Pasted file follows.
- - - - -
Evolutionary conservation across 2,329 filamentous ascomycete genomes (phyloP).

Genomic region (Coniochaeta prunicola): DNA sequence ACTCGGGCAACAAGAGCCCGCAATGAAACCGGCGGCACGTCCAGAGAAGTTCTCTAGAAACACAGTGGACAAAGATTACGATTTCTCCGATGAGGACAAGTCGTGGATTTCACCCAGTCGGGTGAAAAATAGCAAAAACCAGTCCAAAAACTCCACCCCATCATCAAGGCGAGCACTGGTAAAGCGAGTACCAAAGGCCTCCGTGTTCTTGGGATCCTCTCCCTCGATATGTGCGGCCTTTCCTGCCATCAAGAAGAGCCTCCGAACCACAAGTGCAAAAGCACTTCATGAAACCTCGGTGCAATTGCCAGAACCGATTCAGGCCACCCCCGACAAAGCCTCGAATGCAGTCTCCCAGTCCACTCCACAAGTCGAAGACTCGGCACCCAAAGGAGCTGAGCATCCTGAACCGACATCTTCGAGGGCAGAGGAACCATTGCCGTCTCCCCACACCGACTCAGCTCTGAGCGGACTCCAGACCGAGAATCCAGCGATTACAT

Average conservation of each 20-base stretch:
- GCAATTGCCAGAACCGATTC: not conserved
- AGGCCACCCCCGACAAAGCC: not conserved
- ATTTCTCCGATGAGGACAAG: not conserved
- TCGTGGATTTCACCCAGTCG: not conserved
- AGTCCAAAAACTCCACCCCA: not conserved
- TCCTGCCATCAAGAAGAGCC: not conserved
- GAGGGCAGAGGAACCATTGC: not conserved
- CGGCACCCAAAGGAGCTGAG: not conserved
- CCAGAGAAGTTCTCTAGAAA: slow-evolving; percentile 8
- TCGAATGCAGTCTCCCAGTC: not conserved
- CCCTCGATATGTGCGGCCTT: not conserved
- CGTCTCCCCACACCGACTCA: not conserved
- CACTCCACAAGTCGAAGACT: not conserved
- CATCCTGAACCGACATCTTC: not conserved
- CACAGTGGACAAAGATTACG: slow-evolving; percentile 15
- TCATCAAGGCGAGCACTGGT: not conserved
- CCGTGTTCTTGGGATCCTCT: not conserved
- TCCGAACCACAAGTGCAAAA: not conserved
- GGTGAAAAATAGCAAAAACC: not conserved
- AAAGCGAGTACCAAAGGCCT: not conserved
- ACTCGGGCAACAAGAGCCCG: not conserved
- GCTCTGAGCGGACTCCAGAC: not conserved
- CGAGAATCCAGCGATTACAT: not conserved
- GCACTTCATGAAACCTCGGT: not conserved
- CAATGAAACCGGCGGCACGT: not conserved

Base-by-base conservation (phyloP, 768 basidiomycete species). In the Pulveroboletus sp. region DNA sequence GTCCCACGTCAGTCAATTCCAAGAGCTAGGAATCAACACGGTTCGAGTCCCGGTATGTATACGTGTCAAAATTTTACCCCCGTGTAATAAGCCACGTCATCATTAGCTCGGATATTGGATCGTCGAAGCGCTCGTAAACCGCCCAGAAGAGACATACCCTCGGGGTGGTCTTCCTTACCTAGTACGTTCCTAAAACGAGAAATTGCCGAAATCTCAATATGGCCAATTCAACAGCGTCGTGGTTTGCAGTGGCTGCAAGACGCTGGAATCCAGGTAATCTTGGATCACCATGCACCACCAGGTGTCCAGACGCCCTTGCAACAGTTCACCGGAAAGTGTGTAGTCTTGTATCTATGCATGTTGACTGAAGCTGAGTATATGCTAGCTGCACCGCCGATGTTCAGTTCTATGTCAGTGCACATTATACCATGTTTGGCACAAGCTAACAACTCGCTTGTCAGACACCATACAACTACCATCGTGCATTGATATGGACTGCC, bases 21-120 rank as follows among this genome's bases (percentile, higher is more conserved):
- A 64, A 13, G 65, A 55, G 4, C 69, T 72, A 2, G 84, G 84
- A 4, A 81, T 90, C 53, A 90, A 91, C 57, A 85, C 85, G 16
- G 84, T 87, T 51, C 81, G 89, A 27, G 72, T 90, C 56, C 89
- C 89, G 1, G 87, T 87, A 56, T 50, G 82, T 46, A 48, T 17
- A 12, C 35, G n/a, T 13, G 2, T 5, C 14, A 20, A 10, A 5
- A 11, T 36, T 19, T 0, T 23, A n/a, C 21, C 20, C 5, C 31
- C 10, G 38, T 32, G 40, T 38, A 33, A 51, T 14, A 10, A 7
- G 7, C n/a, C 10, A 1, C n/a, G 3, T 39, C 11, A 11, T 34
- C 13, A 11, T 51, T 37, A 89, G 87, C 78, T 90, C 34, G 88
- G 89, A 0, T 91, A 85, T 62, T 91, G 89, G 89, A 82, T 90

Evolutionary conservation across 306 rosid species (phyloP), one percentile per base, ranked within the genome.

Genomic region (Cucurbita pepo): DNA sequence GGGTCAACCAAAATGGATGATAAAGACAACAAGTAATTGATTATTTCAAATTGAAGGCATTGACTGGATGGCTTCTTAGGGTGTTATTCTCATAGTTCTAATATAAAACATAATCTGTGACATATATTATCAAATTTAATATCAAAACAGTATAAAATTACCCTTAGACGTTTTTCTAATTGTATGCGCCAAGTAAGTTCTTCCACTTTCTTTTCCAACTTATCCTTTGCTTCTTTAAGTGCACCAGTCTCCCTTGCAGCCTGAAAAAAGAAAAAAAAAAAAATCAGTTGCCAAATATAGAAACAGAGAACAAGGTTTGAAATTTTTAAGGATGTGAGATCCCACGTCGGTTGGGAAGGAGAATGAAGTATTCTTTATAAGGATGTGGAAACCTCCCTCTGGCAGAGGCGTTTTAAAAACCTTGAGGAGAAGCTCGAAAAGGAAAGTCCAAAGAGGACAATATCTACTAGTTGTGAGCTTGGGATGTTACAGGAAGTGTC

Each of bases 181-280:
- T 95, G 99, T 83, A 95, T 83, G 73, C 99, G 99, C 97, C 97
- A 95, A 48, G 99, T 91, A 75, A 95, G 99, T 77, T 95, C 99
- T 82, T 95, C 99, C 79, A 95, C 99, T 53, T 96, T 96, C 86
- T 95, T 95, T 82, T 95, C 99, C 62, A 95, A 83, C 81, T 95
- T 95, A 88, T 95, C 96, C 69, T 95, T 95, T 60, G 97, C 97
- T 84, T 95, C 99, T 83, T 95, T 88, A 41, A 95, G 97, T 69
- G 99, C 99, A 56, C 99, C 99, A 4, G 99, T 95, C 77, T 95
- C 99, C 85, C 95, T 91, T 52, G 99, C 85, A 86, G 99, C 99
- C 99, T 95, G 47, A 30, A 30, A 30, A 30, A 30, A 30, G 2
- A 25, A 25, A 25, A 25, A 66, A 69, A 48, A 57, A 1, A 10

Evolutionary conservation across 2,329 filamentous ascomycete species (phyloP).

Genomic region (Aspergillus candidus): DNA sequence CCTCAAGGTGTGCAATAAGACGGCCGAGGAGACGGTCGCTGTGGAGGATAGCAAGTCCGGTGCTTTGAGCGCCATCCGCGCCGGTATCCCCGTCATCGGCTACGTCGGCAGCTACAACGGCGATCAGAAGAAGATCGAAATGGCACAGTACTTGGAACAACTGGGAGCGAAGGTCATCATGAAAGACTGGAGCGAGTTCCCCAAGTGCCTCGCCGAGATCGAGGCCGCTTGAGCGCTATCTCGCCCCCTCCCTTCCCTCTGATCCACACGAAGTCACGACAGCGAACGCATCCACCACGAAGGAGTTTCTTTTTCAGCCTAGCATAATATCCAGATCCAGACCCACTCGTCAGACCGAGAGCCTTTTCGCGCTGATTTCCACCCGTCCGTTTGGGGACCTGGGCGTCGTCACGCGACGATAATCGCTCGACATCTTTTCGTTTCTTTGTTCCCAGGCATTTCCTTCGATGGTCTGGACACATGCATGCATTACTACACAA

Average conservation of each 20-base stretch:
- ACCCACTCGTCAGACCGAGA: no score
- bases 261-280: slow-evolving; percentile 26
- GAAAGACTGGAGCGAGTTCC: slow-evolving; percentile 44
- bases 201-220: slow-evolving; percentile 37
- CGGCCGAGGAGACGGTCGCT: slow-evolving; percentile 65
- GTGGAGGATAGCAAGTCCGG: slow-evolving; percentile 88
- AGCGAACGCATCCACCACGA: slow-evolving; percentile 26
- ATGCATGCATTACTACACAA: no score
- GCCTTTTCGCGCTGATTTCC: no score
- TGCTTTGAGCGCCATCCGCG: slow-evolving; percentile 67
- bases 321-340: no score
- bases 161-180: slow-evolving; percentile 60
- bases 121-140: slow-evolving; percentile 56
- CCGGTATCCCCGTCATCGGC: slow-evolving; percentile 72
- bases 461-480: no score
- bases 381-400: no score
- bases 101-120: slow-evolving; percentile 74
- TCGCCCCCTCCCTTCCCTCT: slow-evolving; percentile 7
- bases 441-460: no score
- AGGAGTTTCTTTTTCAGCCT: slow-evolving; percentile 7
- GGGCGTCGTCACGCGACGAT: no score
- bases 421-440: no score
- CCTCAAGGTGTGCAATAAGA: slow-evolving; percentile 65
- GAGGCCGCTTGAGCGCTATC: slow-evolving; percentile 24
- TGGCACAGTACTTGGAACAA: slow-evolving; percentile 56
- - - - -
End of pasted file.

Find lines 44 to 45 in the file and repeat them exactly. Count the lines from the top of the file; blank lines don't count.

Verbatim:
- A 95, A 48, G 99, T 91, A 75, A 95, G 99, T 77, T 95, C 99
- T 82, T 95, C 99, C 79, A 95, C 99, T 53, T 96, T 96, C 86